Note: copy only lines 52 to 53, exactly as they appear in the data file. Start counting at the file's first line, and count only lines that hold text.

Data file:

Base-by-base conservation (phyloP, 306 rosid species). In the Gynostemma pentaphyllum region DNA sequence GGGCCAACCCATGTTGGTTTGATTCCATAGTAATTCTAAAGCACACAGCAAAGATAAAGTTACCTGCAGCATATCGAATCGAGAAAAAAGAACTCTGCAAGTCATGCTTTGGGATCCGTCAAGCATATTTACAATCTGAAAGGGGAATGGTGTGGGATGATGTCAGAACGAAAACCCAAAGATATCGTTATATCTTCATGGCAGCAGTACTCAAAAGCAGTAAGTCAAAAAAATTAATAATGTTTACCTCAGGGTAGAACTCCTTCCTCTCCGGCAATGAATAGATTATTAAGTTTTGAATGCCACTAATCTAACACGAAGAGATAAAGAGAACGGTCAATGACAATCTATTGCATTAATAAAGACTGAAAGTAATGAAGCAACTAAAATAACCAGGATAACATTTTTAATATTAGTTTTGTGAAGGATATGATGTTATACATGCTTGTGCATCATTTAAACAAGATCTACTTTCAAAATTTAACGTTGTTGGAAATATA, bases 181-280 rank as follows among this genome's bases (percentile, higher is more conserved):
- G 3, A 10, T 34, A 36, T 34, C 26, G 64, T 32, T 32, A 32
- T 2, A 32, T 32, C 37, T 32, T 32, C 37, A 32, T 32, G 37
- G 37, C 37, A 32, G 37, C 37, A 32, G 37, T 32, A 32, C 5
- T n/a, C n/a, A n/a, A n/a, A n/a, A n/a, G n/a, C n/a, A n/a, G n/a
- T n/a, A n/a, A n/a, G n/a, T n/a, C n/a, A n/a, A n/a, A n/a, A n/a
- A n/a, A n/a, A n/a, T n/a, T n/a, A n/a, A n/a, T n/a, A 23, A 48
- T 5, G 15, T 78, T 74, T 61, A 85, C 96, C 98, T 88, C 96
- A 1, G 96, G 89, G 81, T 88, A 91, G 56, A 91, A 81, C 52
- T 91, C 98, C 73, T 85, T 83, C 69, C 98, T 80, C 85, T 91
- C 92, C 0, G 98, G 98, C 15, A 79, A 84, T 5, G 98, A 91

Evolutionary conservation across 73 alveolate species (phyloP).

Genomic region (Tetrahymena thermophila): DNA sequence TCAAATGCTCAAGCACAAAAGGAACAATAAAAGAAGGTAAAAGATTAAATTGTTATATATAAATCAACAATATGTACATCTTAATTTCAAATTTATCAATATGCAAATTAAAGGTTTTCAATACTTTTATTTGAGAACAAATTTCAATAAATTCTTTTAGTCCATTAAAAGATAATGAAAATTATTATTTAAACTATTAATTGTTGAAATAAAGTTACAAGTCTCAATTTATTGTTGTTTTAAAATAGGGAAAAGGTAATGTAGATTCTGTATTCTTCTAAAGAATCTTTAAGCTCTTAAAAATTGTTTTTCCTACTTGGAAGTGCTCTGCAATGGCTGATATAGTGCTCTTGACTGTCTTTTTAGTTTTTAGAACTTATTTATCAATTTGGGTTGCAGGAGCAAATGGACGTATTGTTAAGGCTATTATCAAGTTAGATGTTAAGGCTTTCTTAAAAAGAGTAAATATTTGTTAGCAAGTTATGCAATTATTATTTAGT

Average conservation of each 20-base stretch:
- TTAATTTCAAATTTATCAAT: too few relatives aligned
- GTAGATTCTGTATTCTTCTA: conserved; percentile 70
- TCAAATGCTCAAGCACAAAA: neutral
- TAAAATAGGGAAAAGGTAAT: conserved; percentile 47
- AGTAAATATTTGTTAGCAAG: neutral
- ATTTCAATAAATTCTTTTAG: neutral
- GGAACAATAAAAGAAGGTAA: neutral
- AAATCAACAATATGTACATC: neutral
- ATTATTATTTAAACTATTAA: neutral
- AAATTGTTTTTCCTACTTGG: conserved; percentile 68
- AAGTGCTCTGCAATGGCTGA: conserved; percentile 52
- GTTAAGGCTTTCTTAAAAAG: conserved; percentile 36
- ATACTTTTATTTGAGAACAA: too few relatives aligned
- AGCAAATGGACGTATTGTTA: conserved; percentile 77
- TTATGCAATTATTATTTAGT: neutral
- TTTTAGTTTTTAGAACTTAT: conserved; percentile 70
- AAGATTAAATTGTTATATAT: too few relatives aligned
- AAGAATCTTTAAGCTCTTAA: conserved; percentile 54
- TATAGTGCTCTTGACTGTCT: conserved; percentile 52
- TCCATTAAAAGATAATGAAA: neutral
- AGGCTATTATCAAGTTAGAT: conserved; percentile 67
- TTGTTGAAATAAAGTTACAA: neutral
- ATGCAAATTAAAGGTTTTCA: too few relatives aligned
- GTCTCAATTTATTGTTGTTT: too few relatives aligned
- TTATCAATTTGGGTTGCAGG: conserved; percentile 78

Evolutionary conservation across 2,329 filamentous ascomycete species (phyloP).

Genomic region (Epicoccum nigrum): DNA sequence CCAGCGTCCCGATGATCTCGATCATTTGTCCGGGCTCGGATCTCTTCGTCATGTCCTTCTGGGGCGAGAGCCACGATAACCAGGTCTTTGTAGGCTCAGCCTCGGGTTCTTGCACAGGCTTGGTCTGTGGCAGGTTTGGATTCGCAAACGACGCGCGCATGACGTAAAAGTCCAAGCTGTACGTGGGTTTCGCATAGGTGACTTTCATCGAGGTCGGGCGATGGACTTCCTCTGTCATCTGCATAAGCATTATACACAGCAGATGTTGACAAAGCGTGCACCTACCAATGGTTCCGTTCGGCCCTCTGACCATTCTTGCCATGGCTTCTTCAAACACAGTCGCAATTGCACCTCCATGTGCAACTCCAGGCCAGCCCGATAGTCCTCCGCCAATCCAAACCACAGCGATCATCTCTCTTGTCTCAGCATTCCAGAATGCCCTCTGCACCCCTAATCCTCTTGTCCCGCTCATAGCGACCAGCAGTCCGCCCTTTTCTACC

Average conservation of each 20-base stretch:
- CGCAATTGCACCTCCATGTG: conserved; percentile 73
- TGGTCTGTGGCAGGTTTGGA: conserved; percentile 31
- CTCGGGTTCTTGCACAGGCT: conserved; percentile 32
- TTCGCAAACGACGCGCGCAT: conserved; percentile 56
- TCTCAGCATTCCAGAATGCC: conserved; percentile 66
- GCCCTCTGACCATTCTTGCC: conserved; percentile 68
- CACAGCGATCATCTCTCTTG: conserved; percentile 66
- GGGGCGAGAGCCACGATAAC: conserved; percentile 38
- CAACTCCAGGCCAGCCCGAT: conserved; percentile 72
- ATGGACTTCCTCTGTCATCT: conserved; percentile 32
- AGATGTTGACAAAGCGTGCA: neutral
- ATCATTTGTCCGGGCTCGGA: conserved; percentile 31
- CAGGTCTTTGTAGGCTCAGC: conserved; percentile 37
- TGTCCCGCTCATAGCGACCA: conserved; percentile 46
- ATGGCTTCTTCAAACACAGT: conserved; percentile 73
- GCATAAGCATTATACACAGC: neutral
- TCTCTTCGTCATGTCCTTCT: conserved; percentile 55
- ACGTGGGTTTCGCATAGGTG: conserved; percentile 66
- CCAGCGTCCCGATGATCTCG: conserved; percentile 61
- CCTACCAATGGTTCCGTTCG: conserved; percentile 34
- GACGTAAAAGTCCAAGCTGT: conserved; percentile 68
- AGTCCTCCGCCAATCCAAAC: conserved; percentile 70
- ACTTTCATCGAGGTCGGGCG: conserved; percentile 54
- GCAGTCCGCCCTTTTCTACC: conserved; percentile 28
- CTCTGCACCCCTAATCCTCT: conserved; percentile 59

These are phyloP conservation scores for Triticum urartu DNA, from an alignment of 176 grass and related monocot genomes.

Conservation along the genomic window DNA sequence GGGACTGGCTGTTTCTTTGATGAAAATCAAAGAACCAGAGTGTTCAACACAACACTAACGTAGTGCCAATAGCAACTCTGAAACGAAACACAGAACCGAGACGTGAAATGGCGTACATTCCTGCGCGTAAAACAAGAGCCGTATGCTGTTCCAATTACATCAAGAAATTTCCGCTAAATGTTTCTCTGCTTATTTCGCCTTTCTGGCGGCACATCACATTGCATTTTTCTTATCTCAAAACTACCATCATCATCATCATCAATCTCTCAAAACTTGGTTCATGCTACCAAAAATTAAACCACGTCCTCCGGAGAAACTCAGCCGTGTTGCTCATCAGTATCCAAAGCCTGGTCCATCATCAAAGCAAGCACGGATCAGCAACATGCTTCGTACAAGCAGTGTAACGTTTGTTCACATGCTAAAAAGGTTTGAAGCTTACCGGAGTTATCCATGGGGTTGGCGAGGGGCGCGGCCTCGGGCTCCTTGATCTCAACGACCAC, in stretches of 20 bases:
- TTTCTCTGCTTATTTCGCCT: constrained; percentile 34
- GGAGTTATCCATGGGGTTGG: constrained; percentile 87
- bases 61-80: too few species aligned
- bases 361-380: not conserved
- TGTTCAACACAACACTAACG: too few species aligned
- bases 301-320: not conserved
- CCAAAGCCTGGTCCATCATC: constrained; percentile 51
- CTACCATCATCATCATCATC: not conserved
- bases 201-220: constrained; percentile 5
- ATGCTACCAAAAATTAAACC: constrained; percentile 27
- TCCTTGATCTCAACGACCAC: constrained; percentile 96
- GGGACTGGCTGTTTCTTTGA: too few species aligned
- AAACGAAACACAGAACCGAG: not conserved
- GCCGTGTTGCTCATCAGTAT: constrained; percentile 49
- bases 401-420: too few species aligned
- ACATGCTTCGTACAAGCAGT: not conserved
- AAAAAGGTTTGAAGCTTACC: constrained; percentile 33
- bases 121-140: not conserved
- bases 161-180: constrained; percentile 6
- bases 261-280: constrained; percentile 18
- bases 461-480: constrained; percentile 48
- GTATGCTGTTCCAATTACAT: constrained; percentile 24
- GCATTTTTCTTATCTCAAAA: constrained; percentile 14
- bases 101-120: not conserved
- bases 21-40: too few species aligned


- ATGGACTTCCTCTGTCATCT: conserved; percentile 32
- AGATGTTGACAAAGCGTGCA: neutral